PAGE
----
Pacific Baseball Legends Bob Turley

How is it that Lefty Gomez’ number is not retired?  He’s more accomplished than many who already have had the honor.  He’s a Hall Of Famer, has the most wins of any Yankee left-handed pitcher, a four-time 20 game winner, pitched in five World Series while going 6-0, twice won the “Pitching Triple Crown” by leading the league in ERA, K’s and wins, has a .652 winning percentage while wearing pinstripes, started five All-Star games, and his Yankee career stats have him as 4th in wins, 4th in shutouts and 5th in strikeouts.  Rip that #11 away from Brett Gardner and retire it!

1941 Play Ball Lefty Gomez from web

1941 Play Ball from the web (I don’t own this one)

We can go on from here… Paul O’Neill (#21) was a four-time All-Star, a fan favorite and won four World Series!  David Cone (#36) threw a perfect game had two seasons where he had more than 200 K’s! Lou Piniella (#14) was a key member of the 1970’s Yankees, a fan favorite and managed the Yankees twice! Joe Pepitone (#25) was a three-time All-Star, a three-time Gold Glove and once hit two homers in the same inning!

If the Yankees follow my advice, they can retire an additional 14 numbers, bringing the total (with Jeter) to 34.  It would leave just 4 available numbers below 33.

Come on, Yankees! Go big or go home!

Three-digit uniform numbers in our lifetime!

Watching The 1952 World Series On The MLB Classics YouTube Channel

Did you know about this?  I didn’t know about this!

The other day I stumbled across the fact that there’s an MLBClassics YouTube channel (part of the MLB Advanced Media group) and it has a nice selection of complete TV broadcasts of postseason games, All-Star games and no-hitters.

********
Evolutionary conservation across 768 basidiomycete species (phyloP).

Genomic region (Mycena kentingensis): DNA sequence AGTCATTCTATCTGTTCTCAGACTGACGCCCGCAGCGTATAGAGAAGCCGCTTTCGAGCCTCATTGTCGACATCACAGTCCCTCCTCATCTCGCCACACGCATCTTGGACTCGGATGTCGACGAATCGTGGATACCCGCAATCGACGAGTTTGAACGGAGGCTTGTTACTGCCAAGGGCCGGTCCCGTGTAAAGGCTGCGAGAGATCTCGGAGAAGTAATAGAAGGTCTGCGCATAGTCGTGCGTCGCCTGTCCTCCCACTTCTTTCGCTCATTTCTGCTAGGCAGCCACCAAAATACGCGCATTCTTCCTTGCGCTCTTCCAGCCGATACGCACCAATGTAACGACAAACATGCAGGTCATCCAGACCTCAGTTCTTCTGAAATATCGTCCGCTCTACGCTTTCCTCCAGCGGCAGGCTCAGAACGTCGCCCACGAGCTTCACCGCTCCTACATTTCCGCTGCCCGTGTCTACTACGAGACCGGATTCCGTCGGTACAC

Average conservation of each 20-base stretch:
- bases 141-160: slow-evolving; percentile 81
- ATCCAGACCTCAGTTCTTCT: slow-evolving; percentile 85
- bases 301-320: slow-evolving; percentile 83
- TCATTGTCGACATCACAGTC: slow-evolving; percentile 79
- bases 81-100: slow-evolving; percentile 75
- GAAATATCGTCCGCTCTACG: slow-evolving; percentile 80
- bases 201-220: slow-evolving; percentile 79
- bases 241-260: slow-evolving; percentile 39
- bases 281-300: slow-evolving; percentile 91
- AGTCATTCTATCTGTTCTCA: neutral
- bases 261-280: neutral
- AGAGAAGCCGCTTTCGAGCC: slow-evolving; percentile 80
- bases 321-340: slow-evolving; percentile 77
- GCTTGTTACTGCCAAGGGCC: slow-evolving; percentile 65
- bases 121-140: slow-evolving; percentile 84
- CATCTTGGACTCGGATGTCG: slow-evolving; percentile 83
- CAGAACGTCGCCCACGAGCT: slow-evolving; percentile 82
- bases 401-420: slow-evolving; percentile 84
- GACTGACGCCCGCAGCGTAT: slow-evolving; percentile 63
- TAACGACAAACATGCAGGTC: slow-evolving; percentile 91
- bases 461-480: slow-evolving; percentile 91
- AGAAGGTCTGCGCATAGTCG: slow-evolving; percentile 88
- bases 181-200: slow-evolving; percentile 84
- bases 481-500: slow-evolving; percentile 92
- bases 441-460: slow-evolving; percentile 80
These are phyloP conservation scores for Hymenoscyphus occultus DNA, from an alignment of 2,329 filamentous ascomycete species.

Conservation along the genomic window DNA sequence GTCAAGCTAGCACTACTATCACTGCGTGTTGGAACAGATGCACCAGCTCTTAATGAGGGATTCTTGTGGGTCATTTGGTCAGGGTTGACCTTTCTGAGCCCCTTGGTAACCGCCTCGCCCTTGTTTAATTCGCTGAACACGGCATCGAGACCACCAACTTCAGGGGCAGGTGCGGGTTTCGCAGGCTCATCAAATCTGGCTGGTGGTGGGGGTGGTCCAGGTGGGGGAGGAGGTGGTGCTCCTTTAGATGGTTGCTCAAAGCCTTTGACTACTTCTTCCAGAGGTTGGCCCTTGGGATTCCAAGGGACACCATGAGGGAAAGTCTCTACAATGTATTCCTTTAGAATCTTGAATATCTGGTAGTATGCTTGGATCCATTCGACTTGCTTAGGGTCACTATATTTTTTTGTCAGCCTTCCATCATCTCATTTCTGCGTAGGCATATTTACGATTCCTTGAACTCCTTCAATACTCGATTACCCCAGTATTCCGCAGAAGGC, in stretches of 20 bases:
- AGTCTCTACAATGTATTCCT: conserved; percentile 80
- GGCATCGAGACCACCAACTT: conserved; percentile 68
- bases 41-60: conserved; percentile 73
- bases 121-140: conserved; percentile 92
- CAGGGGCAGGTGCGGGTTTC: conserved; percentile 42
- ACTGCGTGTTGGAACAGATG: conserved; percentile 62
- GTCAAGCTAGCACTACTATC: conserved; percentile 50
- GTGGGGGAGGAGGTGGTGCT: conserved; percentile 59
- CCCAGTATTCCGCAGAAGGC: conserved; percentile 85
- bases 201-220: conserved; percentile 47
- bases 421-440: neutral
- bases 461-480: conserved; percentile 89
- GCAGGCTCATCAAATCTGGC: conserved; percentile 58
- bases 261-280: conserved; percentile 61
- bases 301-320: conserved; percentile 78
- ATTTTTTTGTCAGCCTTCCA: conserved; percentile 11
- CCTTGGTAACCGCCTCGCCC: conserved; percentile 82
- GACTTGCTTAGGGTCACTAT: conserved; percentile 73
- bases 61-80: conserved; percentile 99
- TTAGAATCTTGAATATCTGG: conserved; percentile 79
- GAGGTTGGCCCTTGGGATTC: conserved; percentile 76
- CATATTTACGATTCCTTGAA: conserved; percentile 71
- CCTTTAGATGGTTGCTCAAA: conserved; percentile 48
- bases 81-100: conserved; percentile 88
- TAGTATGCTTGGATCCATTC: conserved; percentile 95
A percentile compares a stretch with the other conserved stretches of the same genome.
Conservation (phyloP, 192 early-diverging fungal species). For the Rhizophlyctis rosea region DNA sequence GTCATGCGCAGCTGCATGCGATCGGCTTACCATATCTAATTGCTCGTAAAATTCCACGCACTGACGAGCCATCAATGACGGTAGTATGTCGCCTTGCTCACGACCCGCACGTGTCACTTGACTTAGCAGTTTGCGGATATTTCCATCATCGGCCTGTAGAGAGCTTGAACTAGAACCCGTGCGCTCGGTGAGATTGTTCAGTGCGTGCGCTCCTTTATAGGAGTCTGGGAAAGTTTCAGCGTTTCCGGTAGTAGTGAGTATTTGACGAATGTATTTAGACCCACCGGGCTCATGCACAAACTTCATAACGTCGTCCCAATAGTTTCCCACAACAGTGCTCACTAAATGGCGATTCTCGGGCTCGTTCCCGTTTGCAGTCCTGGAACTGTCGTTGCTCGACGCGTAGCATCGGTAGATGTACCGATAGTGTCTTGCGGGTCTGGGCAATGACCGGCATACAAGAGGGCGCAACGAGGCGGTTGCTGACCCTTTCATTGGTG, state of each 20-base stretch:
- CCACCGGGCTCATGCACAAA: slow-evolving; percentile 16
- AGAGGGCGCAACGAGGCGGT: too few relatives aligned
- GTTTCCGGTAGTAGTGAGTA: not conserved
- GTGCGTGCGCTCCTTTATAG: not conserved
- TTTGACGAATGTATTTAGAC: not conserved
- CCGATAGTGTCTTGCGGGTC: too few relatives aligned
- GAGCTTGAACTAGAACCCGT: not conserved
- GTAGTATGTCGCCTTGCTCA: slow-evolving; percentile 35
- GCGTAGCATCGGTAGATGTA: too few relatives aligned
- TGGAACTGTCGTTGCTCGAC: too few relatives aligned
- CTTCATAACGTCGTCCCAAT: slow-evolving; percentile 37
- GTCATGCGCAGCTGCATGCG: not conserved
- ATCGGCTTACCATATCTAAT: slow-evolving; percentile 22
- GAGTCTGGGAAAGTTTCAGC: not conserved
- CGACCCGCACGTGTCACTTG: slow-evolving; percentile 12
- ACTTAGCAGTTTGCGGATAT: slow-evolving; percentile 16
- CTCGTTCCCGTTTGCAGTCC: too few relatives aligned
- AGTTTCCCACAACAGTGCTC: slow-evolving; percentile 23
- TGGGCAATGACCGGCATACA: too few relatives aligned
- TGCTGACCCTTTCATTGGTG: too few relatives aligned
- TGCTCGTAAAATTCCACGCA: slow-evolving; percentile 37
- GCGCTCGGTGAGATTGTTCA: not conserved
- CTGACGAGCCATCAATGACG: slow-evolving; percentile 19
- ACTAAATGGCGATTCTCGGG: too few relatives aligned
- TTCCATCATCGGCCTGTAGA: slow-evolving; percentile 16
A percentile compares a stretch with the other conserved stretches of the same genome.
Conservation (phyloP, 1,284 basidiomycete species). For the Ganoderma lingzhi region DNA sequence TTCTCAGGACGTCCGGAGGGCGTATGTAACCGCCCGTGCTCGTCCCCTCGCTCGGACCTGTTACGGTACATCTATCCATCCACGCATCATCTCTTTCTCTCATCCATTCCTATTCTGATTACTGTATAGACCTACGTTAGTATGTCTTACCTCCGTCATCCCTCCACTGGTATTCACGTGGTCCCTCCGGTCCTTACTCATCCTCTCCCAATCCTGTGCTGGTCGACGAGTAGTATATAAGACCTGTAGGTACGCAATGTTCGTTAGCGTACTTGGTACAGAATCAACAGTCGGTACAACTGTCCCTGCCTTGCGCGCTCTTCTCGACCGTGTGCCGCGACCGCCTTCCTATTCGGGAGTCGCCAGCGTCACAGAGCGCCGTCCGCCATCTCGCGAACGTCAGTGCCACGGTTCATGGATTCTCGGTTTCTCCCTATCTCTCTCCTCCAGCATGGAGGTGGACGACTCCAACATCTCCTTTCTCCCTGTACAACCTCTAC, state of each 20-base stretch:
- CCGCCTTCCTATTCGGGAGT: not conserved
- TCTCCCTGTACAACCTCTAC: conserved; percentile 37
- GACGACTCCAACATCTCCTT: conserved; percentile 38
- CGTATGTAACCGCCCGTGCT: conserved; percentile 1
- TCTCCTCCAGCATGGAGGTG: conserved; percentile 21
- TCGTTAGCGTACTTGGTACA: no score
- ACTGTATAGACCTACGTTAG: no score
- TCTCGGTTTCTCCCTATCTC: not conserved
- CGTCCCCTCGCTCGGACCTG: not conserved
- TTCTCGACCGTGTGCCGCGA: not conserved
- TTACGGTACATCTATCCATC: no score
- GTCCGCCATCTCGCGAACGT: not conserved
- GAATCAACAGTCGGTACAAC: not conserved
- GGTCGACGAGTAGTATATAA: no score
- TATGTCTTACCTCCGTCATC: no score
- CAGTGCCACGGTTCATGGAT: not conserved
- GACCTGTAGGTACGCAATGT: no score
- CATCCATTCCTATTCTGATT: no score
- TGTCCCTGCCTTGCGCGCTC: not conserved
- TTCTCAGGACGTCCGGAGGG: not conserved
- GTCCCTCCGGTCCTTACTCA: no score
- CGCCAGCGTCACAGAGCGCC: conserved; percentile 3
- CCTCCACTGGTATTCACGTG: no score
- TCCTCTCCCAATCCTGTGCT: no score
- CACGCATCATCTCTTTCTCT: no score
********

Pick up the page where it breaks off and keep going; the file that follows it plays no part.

I immediately got sucked into the game they have featured right now, game 7 of the 1952 World Series between the Brooklyn Dodgers and New York Yankees.  Here’s the 1970 Fleer Laughlin World Series card for that year…

1970 Fleer World Series 49 Yankees Dodgers

1970 Fleer World Series 49 Back

I love to watch footage of baseball games from before I started to follow baseball… Naturally I enjoy watching players I’d never seen on a field before, but a big part of the appeal is just watching to see how the game has changed in the past 62 years, and how much of it was different even from when I started watching baseball in the 1970’s.

One thing I found really interesting was that they raised the flag while playing the National Anthem. I don’t remember having seen that before, I’ve always seen the flag flying when I enter a ballpark. I wonder if it was some sort of logistical change brought about by the big multi-purpose stadiums (sheer conjecture on my part).
52 WS G7 Flag being raised
The 48-star American flag, which most of us have never seen in use, looks really, really odd flying in Ebbets Field.  Even for a middle-aged guy like me, the flag has always had 50 stars.

If nothing else, you should watch the first 10 minutes to see the “pre-game show” and see all of the warm-up activity, the views of Ebbets Field, the two starting pitchers warming up near home plate, plus one of the groundskeepers putting down lines in a way that I that went out of style sometime before I started following baseball.
52 WS G7 Pre Game Home Plate
In this screen grab, you’ve got Yankees starting pitcher Eddie Lopat on the far left, Dodgers starting pitcher Joe Black on the far right, and the other guys are all groundskeepers.

At this point in the video I smiled because the “without the express consent of the Commissioner” legal disclaimer is very similar to what you hear today.

Here’s a cool dugout shot of Jackie Robinson and Steve Garvey!
52 WS G7 J Robinson and Furillo
Rightfielder Carl Furillo is the guy wearing #6 for the Dodgers, but when I see Dodgers & “6” on a jersey, my mind immediately goes to Garvey.